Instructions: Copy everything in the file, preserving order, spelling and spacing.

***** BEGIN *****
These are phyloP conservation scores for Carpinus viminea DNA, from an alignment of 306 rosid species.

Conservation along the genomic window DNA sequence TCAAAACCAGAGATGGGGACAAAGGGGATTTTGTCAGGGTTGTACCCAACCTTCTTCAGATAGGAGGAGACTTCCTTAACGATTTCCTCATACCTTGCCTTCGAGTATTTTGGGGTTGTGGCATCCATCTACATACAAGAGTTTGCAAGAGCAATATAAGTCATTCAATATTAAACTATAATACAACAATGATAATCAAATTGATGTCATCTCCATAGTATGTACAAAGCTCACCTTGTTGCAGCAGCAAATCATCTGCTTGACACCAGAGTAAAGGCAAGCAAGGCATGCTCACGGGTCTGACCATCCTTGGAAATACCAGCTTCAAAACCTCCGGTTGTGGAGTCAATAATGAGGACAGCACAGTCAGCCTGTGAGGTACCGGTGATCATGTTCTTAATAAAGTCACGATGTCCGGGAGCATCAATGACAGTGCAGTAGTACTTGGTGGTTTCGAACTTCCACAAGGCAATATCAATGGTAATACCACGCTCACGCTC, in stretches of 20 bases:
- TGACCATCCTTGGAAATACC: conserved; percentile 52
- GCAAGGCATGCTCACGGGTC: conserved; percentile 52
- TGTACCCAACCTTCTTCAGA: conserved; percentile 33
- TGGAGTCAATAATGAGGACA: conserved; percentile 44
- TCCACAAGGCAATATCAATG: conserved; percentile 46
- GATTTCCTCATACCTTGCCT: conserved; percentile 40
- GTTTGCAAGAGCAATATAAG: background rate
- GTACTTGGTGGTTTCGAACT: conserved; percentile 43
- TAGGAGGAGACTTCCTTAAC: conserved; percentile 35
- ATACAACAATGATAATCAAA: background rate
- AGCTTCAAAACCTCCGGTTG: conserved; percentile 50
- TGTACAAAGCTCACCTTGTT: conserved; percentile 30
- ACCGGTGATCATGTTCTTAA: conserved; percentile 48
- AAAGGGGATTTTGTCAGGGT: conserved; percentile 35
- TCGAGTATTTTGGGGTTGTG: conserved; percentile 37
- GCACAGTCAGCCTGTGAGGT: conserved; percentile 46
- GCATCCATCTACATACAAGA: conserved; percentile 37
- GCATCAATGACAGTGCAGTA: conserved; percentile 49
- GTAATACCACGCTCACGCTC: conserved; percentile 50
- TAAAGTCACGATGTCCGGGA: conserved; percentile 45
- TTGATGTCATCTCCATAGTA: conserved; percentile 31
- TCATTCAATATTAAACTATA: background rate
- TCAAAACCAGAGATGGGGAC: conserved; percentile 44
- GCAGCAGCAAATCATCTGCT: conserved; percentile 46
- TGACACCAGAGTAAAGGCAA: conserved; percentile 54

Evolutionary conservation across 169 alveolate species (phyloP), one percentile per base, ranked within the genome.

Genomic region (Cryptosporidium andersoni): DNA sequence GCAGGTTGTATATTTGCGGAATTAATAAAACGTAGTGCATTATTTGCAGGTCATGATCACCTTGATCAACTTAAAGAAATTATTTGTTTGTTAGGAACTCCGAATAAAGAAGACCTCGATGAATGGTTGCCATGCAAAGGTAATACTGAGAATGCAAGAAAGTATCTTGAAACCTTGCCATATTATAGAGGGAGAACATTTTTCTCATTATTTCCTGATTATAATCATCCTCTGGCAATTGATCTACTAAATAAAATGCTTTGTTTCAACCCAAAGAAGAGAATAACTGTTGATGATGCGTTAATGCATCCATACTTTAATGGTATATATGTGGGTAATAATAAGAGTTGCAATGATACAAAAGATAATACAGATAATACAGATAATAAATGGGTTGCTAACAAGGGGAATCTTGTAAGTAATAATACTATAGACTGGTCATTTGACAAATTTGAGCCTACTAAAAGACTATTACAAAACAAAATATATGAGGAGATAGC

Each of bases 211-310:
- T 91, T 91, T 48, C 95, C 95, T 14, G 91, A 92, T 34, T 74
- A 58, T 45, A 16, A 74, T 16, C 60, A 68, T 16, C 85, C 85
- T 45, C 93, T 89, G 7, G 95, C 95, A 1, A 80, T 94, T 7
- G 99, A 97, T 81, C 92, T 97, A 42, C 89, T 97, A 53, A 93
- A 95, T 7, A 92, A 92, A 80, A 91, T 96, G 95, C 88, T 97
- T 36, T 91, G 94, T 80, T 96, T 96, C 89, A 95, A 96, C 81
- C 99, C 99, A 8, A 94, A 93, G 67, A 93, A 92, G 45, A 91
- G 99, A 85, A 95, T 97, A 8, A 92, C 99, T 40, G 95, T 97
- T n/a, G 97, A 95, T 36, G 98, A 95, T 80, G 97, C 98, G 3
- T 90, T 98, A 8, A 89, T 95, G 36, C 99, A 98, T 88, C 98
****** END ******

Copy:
These are phyloP conservation scores for Carpinus viminea DNA, from an alignment of 306 rosid species.

Conservation along the genomic window DNA sequence TCAAAACCAGAGATGGGGACAAAGGGGATTTTGTCAGGGTTGTACCCAACCTTCTTCAGATAGGAGGAGACTTCCTTAACGATTTCCTCATACCTTGCCTTCGAGTATTTTGGGGTTGTGGCATCCATCTACATACAAGAGTTTGCAAGAGCAATATAAGTCATTCAATATTAAACTATAATACAACAATGATAATCAAATTGATGTCATCTCCATAGTATGTACAAAGCTCACCTTGTTGCAGCAGCAAATCATCTGCTTGACACCAGAGTAAAGGCAAGCAAGGCATGCTCACGGGTCTGACCATCCTTGGAAATACCAGCTTCAAAACCTCCGGTTGTGGAGTCAATAATGAGGACAGCACAGTCAGCCTGTGAGGTACCGGTGATCATGTTCTTAATAAAGTCACGATGTCCGGGAGCATCAATGACAGTGCAGTAGTACTTGGTGGTTTCGAACTTCCACAAGGCAATATCAATGGTAATACCACGCTCACGCTC, in stretches of 20 bases:
- TGACCATCCTTGGAAATACC: conserved; percentile 52
- GCAAGGCATGCTCACGGGTC: conserved; percentile 52
- TGTACCCAACCTTCTTCAGA: conserved; percentile 33
- TGGAGTCAATAATGAGGACA: conserved; percentile 44
- TCCACAAGGCAATATCAATG: conserved; percentile 46
- GATTTCCTCATACCTTGCCT: conserved; percentile 40
- GTTTGCAAGAGCAATATAAG: background rate
- GTACTTGGTGGTTTCGAACT: conserved; percentile 43
- TAGGAGGAGACTTCCTTAAC: conserved; percentile 35
- ATACAACAATGATAATCAAA: background rate
- AGCTTCAAAACCTCCGGTTG: conserved; percentile 50
- TGTACAAAGCTCACCTTGTT: conserved; percentile 30
- ACCGGTGATCATGTTCTTAA: conserved; percentile 48
- AAAGGGGATTTTGTCAGGGT: conserved; percentile 35
- TCGAGTATTTTGGGGTTGTG: conserved; percentile 37
- GCACAGTCAGCCTGTGAGGT: conserved; percentile 46
- GCATCCATCTACATACAAGA: conserved; percentile 37
- GCATCAATGACAGTGCAGTA: conserved; percentile 49
- GTAATACCACGCTCACGCTC: conserved; percentile 50
- TAAAGTCACGATGTCCGGGA: conserved; percentile 45
- TTGATGTCATCTCCATAGTA: conserved; percentile 31
- TCATTCAATATTAAACTATA: background rate
- TCAAAACCAGAGATGGGGAC: conserved; percentile 44
- GCAGCAGCAAATCATCTGCT: conserved; percentile 46
- TGACACCAGAGTAAAGGCAA: conserved; percentile 54

Evolutionary conservation across 169 alveolate species (phyloP), one percentile per base, ranked within the genome.

Genomic region (Cryptosporidium andersoni): DNA sequence GCAGGTTGTATATTTGCGGAATTAATAAAACGTAGTGCATTATTTGCAGGTCATGATCACCTTGATCAACTTAAAGAAATTATTTGTTTGTTAGGAACTCCGAATAAAGAAGACCTCGATGAATGGTTGCCATGCAAAGGTAATACTGAGAATGCAAGAAAGTATCTTGAAACCTTGCCATATTATAGAGGGAGAACATTTTTCTCATTATTTCCTGATTATAATCATCCTCTGGCAATTGATCTACTAAATAAAATGCTTTGTTTCAACCCAAAGAAGAGAATAACTGTTGATGATGCGTTAATGCATCCATACTTTAATGGTATATATGTGGGTAATAATAAGAGTTGCAATGATACAAAAGATAATACAGATAATACAGATAATAAATGGGTTGCTAACAAGGGGAATCTTGTAAGTAATAATACTATAGACTGGTCATTTGACAAATTTGAGCCTACTAAAAGACTATTACAAAACAAAATATATGAGGAGATAGC

Each of bases 211-310:
- T 91, T 91, T 48, C 95, C 95, T 14, G 91, A 92, T 34, T 74
- A 58, T 45, A 16, A 74, T 16, C 60, A 68, T 16, C 85, C 85
- T 45, C 93, T 89, G 7, G 95, C 95, A 1, A 80, T 94, T 7
- G 99, A 97, T 81, C 92, T 97, A 42, C 89, T 97, A 53, A 93
- A 95, T 7, A 92, A 92, A 80, A 91, T 96, G 95, C 88, T 97
- T 36, T 91, G 94, T 80, T 96, T 96, C 89, A 95, A 96, C 81
- C 99, C 99, A 8, A 94, A 93, G 67, A 93, A 92, G 45, A 91
- G 99, A 85, A 95, T 97, A 8, A 92, C 99, T 40, G 95, T 97
- T n/a, G 97, A 95, T 36, G 98, A 95, T 80, G 97, C 98, G 3
- T 90, T 98, A 8, A 89, T 95, G 36, C 99, A 98, T 88, C 98